False color Planet image of region of urban development and vegetation (seen in red) around a reservoir in Sydney, New South Wales, Australia taken June 15, 2024. © 2024 Planet Labs PBC. All Rights Reserved.
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Ensuring Sustainable Urban Development and Protecting Biodiversity with the Government of New South Wales


Earlier this year, the Australian government of New South Wales (NSW) designated $100 million towards housing development and biodiversity protection. This allocation is set to enhance the existing programs run by the government of NSW, such the Cumberland Plain Conservation Plan. This 35-year plan aims to enable needed housing development in Western Sydney while protecting areas of high biodiversity value across the landscape – including the home of the largest koala population in the Sydney Basin.

To conduct this ambitious project, the government of NSW worked with Planet partner NGIS, to employ our SkySat 50 cm satellite data to map and monitor the evolving Australian landscape and make informed policy recommendations regarding urban housing and the protection of wildlife corridors. 

Planet Insights Platform interface showing Basemaps Viewer for New South Wales location.

“Our goal is to help design and create thriving communities, towns, and cities for the people of New South Wales,” explained Dyllen Redman, Senior Planning Policy Officer for the New South Wales Government. “We work to ensure jobs, infrastructure, and housing are delivered sustainably with environmental protection at the front of mind.”

Through remote sensing and geospatial analyses, Dyllen and his teammates are working to establish a baseline of biodiversity values and native vegetation extent across the region to support the execution of the Cumberland Plain Conservation Plan (CPCP). The CPCP reported that it will facilitate the creation of around 73,000 homes in the region by providing necessary biodiversity approvals.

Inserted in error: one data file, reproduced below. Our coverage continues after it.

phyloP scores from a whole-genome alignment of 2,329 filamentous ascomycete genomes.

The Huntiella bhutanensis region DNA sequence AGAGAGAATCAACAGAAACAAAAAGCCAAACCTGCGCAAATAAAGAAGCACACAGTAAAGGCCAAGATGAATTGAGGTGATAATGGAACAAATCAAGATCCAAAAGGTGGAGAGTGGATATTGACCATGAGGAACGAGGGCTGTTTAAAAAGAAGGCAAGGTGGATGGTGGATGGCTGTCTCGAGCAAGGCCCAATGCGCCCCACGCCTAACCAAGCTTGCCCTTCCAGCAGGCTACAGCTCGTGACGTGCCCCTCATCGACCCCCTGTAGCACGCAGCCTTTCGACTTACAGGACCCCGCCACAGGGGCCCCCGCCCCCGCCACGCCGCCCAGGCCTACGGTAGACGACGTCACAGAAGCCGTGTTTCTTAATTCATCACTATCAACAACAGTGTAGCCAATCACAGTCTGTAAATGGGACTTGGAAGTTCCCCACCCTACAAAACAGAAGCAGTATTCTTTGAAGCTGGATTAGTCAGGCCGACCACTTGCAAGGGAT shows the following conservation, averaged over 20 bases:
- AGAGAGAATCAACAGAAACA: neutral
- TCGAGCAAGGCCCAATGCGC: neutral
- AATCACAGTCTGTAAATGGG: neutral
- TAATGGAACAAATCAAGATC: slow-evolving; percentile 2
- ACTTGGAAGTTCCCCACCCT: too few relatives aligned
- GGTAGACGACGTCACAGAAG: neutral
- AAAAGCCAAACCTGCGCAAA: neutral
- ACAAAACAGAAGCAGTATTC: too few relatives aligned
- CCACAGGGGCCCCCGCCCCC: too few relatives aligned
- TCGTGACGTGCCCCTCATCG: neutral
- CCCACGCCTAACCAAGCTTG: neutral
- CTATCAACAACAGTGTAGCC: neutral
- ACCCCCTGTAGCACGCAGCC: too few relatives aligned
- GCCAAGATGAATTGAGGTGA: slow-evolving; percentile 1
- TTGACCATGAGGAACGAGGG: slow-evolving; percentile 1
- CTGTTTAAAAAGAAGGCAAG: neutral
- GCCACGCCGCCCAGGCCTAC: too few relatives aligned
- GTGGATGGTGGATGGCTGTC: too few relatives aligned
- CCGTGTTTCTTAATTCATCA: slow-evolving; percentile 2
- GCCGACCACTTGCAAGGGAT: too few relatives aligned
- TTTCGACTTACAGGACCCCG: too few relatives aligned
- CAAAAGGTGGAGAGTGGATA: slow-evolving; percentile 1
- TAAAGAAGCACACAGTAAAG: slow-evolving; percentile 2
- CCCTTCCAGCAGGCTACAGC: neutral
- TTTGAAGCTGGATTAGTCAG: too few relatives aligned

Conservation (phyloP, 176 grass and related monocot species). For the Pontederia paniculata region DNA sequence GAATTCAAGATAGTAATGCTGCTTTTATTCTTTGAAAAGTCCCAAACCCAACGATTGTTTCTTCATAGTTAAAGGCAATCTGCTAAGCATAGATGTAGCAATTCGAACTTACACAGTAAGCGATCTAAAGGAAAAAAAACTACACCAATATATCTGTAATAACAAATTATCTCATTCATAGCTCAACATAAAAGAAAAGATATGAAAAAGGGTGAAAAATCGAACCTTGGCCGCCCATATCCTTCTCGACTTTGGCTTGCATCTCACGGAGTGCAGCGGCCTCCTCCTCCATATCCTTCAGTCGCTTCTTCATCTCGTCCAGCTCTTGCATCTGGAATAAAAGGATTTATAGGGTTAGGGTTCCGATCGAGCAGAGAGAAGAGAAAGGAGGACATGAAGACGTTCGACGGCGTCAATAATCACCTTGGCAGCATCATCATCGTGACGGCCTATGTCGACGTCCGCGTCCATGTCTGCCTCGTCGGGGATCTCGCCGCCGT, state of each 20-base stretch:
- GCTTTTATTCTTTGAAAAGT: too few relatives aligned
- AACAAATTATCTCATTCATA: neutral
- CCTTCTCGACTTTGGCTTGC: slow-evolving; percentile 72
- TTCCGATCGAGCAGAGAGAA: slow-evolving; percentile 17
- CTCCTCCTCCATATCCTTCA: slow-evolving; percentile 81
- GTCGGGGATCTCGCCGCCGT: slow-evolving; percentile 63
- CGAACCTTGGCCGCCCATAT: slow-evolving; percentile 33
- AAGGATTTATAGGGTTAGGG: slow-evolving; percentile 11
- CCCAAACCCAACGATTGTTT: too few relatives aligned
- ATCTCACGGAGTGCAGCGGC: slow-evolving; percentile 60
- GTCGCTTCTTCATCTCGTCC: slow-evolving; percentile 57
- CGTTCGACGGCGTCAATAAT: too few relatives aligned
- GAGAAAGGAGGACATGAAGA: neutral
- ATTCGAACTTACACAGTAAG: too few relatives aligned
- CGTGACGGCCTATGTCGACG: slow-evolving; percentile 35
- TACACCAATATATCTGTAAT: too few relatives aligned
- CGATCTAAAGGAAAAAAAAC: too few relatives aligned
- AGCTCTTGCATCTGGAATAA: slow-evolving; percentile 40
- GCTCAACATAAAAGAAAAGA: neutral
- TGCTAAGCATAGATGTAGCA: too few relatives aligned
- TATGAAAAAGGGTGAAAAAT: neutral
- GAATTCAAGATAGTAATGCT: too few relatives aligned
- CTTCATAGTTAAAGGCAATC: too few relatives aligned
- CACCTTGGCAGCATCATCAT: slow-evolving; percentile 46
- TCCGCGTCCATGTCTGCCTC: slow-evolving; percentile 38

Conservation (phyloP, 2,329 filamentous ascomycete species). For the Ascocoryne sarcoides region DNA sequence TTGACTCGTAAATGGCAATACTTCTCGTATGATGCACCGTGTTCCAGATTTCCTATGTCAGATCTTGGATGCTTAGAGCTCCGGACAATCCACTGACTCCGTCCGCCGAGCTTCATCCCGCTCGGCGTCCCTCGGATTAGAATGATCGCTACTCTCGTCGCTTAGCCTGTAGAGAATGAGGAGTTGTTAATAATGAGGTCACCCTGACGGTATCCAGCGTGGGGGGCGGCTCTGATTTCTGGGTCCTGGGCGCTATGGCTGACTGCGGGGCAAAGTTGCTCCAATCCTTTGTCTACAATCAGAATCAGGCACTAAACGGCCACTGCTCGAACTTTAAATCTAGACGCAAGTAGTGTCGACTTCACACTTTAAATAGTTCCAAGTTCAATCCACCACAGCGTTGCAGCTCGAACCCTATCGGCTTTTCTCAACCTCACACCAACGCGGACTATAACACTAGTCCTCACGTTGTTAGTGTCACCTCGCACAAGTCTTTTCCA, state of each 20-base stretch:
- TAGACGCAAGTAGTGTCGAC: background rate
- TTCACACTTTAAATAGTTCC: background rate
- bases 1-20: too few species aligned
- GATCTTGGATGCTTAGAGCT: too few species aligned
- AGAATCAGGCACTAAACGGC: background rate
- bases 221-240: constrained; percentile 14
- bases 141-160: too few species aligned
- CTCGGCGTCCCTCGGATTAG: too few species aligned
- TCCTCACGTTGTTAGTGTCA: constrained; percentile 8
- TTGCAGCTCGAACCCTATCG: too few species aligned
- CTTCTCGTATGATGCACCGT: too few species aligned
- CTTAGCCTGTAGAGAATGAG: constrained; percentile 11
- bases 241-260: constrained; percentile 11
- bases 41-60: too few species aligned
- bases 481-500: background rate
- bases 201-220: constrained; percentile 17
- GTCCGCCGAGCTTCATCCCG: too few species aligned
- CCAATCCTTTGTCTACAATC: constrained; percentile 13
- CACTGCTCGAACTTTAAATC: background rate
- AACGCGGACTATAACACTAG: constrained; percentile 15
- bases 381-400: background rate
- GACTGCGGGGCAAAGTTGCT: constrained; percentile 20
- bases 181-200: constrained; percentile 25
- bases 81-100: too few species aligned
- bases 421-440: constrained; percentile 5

“Our plan’s area covers approximately 200,000 hectares. This is quite a large area to be monitoring each and every year, so we need a system that can capture this size in a short time period, can be mobilized quickly, and most importantly, something that is reliable,” Dyllen explained. 

While the team made significant headway on their biodiversity assessments by conducting field surveys and analyzing airborne or aerial images, Dyllen noted that since working with Planet data, they are able to more efficiently conduct their assessments. With traditional airborne captures, their team reportedly faced significant uncertainty as factors, such as unpredictable weather, hangar locations, and airspace restrictions, could cause the team to have to wait up to four months to receive data of the full region. Dyllen shared that, in comparison, the same data could be received from Planet in just a few days.

Planet false color representation of SkySat Basemap showing New South Wales.

“We used SkySat captures in our program to make a complete image of Western Sydney for analysis. The higher frequency at which the SkySat captures are able to be tasked is what makes Planet a leading provider for us, as we’re able to save on cost and time compared to traditional airborne captures,” Dyllen said. “With Planet, we have saved around two months on average as we’re able to leverage the SkySat system, which is constantly in orbit, passing over Australia multiple times every day. We have also saved tens of thousands of dollars in labor, parts, and fuel that usually go with using airborne captures.”

So, what’s next for the government of New South Wales?

Dyllen is excited to keep working with NGIS to utilize Planet’s satellite data. “NGIS has been a great partner to help identify Planet’s data as meeting our remote sensing specifications. They have been pivotal in making our latest imagery capture happen by leveraging their relationship with Planet as a provider and by also being able to translate all of the technical remote sensing information, helping ensure that the data we’re getting will meet our business requirements,” he shared.

This data is enabling the government of NSW to evaluate vegetation change over time, identify regions for ecological restoration, and create wildlife corridor maps for koalas to move safely from one part of the ecosystem to another. These satellite images are now also being shared across eight state and local government agencies participating in the CPCP, generating new opportunities for data-informed policy planning. 

“Our vision for the future of using Planet data is to continue with the satellite captures year-to-year. We’re also very excited to test the upcoming Pelican system that hopefully will be launched soon,” Dyllen shared. “That high resolution and high-quality specifications for the camera will only improve our monitoring of biodiversity across the landscape. Who knows what we’ll be able to uncover by using the improved systems as we go forward for the next 35 years?”